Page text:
Thursday, April 28, 2005
How I Got Here, Part 43
Yippee for Thursday. Almost to the weekend . . .
Lots of comments from yesterday. A few things to take note of. First, y’all help me remember in the future the suggestions to discuss agents and marketing. We will return to those topics after our NES.
Methinks this shall be when we are old and gray.
Second, Tracey, you wrote with a question about Lyme Disease. Please email me, and I can send you information.
Darcie—remind me to never take you on vacation.
Ron, Jen, Rich and others--thanks for the kind words. So glad to know this blog is helping folks.
Okay dokey. Let’s get back to our NES.
I have decided to bite the bullet and tell you some serious stuff. Not that I haven’t been doing this already, but this is . . . well, different. I don’t really want to—I think mostly out of some vague fear. But I also sense that someone out there needs to hear the story.
If I’m going to tell you completely, I have to backtrack a bit.
I have mentioned the spiritual warfare I came under as soon as I began writing Christian fiction. I mentioned it would last for 4 years. I would be hit with it every time I wrote (or rewrote) a novel. The only time it seemed to quiet down was when I was writing Getting Into Character. These were outside circumstances mostly, which sapped my energy. But when I started to write Dread Champion in 2001, something new came along.
I couldn’t write.
Ever turn on a faucet and find the water pressure’s dropped almost to zero? No matter how hard you turn the knob, the water only drips. That’s what it felt like as I wrote Dread Champion. And I don’t mean only when I started. I mean every day. Through the entire book.
Yes, I managed to build my story, and I knew the twist I was building toward. But the pages came so slowly, day after day. I couldn’t seem to concentrate, couldn’t think through plot points. I couldn’t understand what was going on. Some might call it burnout, but good grief, I was just beginning in my career. I couldn’t be burned out yet! I prayed and prayed, and really began to learn what it was all about to trust God daily for that day’s writing. Because it simply wasn’t in me.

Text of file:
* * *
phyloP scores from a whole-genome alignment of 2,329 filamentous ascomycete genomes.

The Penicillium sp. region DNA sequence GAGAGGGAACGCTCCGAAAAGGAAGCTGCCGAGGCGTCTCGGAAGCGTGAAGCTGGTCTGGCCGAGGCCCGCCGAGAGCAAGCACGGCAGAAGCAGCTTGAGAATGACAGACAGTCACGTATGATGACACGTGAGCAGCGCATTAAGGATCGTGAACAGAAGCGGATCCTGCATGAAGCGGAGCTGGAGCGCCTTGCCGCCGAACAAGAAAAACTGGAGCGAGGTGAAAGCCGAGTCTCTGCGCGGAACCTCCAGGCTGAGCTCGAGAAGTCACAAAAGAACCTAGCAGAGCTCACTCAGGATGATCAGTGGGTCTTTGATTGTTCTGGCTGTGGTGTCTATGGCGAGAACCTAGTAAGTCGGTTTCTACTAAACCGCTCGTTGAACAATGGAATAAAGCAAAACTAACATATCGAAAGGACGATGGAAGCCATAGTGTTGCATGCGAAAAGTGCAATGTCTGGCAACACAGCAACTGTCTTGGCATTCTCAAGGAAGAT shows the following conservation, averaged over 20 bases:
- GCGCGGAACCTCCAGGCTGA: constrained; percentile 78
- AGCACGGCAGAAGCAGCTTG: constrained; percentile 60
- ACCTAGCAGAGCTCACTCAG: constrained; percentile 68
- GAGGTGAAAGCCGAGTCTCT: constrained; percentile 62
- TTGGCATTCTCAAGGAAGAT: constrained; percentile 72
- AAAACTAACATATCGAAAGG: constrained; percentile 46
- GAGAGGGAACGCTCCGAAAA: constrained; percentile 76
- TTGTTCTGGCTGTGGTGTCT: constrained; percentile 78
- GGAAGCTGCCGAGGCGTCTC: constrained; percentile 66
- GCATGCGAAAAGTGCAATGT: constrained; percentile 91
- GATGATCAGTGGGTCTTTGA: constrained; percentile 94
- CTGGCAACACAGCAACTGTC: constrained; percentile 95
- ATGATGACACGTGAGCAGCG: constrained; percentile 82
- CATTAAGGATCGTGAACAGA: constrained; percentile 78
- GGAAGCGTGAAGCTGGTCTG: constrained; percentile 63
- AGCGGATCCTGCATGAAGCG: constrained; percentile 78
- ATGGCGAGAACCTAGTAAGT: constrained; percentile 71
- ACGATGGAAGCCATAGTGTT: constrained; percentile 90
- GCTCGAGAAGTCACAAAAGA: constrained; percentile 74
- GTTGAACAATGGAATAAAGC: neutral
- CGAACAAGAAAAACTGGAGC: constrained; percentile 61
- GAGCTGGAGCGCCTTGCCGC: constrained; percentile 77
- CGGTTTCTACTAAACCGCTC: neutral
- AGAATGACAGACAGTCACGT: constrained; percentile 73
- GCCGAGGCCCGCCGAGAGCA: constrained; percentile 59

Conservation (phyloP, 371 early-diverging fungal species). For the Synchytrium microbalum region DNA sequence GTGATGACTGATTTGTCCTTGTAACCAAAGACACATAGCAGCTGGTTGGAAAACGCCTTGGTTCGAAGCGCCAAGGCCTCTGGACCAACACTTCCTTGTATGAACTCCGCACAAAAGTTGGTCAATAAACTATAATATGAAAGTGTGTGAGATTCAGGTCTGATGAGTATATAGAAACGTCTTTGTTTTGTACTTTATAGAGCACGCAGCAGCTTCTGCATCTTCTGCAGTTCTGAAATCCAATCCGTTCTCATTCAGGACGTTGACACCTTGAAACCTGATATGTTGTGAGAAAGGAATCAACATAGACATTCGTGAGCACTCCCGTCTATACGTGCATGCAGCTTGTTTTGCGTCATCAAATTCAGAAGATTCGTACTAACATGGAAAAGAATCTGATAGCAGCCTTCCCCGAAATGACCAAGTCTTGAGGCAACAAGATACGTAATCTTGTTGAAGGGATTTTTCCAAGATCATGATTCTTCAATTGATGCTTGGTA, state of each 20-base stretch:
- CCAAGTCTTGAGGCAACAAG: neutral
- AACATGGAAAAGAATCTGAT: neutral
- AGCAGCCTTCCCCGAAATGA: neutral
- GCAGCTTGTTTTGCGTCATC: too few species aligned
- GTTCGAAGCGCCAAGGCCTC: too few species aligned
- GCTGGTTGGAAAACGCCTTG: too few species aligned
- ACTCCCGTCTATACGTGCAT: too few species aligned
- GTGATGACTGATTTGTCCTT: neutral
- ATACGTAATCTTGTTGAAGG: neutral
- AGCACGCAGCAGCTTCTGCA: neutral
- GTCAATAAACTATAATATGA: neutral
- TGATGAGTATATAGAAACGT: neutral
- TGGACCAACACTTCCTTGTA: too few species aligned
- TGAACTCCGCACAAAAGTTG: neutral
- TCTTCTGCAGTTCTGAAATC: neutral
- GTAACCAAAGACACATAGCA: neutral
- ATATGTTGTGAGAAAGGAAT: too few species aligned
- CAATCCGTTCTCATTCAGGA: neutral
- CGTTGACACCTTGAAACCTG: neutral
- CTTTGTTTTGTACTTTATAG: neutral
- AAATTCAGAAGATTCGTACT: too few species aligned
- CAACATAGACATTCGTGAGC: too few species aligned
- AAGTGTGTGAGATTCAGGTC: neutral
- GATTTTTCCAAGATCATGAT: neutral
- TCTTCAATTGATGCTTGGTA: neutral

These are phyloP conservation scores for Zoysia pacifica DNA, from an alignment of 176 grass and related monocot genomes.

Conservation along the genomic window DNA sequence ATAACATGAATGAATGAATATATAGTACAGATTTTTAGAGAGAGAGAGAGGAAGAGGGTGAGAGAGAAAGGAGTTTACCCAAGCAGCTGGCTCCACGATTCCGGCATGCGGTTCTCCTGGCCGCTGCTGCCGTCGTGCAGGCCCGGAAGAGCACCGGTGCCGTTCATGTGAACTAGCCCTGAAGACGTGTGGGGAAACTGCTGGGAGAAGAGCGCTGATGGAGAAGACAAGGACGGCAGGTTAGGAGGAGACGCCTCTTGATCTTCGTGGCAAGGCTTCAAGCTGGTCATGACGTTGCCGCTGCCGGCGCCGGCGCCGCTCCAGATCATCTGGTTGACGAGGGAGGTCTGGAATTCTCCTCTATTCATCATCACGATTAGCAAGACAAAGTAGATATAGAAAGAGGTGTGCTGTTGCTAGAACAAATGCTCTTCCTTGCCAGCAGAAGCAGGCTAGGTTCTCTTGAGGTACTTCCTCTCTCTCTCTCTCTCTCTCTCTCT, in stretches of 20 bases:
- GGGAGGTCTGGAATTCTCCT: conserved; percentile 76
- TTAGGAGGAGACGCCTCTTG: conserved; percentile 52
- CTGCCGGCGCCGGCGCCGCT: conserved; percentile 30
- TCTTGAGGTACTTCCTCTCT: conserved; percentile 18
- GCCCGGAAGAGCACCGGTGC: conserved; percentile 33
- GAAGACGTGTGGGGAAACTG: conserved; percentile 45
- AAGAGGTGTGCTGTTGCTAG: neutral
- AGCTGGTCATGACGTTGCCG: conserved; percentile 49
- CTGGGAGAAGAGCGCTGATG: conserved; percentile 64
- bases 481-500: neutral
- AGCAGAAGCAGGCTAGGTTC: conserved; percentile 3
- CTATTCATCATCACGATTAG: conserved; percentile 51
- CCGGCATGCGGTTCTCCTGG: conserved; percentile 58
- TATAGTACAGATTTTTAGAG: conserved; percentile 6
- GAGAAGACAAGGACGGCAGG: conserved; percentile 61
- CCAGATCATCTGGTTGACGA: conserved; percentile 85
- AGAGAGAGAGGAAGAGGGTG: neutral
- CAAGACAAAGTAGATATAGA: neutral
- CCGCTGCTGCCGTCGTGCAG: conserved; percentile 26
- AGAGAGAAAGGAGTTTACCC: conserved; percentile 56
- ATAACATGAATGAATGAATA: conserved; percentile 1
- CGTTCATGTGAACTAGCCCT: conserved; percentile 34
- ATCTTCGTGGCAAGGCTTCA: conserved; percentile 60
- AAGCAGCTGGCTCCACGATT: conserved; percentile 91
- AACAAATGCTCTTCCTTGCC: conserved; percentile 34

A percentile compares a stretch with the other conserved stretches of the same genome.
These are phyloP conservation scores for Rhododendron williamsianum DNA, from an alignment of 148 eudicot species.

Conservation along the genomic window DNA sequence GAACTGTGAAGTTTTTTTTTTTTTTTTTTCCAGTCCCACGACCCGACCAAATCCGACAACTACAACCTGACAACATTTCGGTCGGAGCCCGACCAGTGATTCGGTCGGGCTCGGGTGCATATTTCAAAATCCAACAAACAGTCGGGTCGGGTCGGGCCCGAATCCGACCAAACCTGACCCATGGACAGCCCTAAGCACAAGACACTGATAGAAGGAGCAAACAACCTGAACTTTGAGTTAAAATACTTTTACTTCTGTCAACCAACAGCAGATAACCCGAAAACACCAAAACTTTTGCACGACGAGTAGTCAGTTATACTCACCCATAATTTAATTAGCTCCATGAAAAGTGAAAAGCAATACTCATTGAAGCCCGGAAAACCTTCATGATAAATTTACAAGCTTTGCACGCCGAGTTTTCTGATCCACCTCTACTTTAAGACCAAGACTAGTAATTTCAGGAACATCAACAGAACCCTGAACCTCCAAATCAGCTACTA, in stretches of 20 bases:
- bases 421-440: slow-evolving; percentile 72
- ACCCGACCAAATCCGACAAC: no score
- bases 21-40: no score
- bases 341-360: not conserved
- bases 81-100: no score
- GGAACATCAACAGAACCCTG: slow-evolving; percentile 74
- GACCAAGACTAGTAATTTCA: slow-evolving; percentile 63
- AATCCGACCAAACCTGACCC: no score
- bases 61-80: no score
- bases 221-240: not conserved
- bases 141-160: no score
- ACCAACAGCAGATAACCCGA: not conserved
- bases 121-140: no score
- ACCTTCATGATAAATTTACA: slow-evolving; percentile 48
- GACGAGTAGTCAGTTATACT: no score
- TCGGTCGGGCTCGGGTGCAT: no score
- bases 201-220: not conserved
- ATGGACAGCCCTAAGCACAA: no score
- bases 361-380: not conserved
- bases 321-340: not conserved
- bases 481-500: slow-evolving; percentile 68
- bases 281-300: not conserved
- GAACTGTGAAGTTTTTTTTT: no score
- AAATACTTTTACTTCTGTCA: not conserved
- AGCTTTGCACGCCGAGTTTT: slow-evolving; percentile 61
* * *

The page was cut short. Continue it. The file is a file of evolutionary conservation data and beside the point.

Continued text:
And because the writing came so hard, I became more and more convinced that I was doing a terrible job. That Dread Champion was simply, horribly awful. That when I turned it in, Zondervan would never want to see anything from me ever again.
I thought that book would never come to an end. And when I finally finished it, I did so not with joy, but a relief so overwhelming that it almost sickened me. Dread Champion was my first book to write from scratch for a contract. And I began to wonder—would they all be like that? If so, I’d never be able to handle this career God had given me.
Then came the rewrite. More difficult days. Finally the book was completed, only the lighter editing stuff remaining.
God gave me the rejoicing time of seeing that Eyes of Elisha was doing well. I needed that. I also needed rest from writing, but I had little time for that. I needed to start Capture the Wind for Me, book 3 in the Bradleyville series. I had the general outline for that story, so I thought the writing would come easier. Whatever IT was that had happened to me during Dread Champion was now behind me.
And so I started Capture the Wind. And once again, I could hardly write. And once again, I just knew my work was terrible.
The beginning months of 2002 passed in this way. My writing had become a horrible drudgery, and I began to wallow in my misery. I did not know what to do. I didn’t know how to walk in God’s victory. And so I began to bend under the insidious lies of Satan—that voice that said, “You’re no good, you’re no good, you’re no good.”
I knew I was under attack spiritually, but I never thought these inner feelings were part of the attack. I thought they were due to my lack of writing ability. Somehow I’d just . . . lost it. And every day, I felt this more and more—I was simply getting worse as a writer. After this book was done, I’d never be able to write another.
Every week I had a prayer time with my two prayer partners (we still do this today). They would help me pray through the week, seeking God’s strength. Meanwhile a wonderful friend in another state felt called to fast for me once a week every week until the book was done. Wow. That’s some prayer support.
Still, I got up every day with a deep sense of oppression over me. A heaviness that just wouldn’t go away, no matter how hard I tried to work, or how much I prayed. Slowly I began to realize (I had a thick head) that maybe all this wasn’t normal. That maybe the inability to write in itself was an attack. But I wasn’t sure. And I didn’t want to be one of those people who attributed everything wrong to some sort of demonic attack. But matters were only getting worse. At the same time, the outside circumstances surrounding me were also getting worse. There were serious problems with our son, and our daughter was inexplicably sick--until she’d missed two straight months of school. I’ve never felt closer to going under than at that time.
Finally one day I asked God to show me if my extreme difficulty in writing was, indeed, a direct spiritual attack. I needed to know, because if it was, my friends and I needed to pray in a different way—invoking and claiming God’s power against the attack. I didn’t know what kind of answer I’d get—or if I’d get one at all.
I got one, all right. The very next day.
And it wasn’t subtle.
Read Part 44